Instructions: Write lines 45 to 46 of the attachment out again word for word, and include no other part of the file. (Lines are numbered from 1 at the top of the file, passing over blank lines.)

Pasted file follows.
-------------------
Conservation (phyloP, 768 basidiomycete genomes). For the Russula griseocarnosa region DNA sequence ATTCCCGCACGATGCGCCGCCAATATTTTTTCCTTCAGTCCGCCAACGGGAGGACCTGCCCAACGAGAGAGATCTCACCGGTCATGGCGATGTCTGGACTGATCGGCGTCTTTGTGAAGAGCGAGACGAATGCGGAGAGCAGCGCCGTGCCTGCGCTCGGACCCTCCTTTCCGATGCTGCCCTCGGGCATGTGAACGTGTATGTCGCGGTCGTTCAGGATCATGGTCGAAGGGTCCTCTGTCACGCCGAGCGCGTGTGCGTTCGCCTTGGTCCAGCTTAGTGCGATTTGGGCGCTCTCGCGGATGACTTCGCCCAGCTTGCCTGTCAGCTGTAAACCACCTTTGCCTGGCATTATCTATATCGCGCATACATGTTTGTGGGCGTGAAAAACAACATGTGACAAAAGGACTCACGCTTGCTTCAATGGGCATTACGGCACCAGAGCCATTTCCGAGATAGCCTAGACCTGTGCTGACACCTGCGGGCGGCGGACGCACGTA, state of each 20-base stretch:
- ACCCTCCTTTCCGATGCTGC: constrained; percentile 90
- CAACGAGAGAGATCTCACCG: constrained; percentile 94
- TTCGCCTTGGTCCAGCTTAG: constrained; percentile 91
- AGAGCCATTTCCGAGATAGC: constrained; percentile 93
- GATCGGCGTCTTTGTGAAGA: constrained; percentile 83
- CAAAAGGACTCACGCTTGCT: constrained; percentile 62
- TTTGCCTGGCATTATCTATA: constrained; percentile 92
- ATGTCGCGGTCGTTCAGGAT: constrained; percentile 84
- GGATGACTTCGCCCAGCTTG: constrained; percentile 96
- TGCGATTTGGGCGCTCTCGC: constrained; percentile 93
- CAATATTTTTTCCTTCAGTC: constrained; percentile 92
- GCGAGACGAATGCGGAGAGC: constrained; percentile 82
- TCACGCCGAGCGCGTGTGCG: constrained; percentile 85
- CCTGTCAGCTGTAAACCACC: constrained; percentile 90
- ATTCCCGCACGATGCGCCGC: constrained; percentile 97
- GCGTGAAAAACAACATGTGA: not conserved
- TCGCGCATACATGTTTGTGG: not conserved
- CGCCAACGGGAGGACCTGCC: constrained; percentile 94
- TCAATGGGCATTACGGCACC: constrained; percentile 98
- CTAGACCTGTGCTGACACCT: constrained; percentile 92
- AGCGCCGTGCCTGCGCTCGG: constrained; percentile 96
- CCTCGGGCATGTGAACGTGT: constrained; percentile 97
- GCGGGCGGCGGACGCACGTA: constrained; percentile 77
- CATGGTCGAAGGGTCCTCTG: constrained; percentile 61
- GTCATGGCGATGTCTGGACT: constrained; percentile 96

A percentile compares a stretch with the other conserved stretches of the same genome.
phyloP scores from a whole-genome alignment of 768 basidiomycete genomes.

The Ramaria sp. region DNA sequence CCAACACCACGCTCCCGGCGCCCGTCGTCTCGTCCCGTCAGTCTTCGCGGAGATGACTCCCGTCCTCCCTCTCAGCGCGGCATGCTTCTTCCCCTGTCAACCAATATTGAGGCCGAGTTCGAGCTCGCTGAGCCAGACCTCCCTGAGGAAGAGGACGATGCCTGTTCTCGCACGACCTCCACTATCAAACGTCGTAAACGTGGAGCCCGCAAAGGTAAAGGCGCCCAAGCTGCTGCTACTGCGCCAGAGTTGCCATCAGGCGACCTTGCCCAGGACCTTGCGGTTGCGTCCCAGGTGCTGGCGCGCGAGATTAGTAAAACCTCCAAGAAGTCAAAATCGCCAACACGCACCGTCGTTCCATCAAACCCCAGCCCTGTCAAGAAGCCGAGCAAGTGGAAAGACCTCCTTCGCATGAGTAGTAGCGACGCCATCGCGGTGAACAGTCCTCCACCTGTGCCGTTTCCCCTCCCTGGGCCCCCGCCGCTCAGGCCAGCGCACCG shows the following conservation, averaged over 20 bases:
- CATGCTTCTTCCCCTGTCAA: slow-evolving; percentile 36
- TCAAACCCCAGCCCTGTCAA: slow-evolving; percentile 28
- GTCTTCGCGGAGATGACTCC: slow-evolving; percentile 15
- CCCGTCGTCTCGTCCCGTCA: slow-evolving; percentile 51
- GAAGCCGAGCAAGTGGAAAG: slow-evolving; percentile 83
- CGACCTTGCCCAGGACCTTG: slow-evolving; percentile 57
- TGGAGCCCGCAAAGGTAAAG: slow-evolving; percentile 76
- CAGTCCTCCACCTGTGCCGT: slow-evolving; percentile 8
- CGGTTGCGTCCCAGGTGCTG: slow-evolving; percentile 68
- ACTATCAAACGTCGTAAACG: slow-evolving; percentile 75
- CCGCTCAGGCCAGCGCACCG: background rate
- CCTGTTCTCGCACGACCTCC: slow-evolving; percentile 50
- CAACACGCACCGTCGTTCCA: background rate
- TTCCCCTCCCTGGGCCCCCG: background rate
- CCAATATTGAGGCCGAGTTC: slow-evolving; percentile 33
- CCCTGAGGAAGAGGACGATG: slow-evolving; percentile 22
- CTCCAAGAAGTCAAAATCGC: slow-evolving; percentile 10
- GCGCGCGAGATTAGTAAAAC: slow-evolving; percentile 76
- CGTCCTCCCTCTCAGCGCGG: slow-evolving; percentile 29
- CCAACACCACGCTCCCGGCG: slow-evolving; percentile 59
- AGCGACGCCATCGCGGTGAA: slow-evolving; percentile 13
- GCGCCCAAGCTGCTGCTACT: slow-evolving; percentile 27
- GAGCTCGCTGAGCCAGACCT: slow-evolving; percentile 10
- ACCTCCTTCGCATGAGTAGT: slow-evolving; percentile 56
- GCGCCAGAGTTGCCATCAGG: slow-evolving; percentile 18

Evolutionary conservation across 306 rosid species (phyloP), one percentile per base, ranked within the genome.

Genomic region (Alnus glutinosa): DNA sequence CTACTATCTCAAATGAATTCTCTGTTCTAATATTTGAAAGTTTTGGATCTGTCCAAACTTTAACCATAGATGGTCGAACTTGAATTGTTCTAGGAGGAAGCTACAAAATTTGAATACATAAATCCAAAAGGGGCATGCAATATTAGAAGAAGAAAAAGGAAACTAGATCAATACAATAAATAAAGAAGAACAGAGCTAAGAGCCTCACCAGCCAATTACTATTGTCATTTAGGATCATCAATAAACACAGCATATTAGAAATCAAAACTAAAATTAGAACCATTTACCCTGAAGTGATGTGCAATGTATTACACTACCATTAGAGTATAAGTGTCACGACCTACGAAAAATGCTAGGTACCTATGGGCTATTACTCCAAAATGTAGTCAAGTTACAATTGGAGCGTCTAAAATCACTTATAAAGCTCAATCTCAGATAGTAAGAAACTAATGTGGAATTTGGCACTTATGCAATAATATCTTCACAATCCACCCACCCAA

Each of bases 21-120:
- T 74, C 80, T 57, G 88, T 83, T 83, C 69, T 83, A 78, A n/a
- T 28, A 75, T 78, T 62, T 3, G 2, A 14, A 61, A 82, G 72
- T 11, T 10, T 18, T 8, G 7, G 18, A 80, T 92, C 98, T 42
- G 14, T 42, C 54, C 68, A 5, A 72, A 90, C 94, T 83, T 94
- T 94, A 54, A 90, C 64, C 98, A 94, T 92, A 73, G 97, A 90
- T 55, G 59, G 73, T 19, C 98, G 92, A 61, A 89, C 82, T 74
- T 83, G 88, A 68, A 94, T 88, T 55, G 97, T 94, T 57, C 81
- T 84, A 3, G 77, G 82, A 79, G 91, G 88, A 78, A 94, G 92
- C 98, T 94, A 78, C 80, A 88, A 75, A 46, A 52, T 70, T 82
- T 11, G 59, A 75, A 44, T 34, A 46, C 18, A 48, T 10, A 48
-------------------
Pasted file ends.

- CCCTGAGGAAGAGGACGATG: slow-evolving; percentile 22
- CTCCAAGAAGTCAAAATCGC: slow-evolving; percentile 10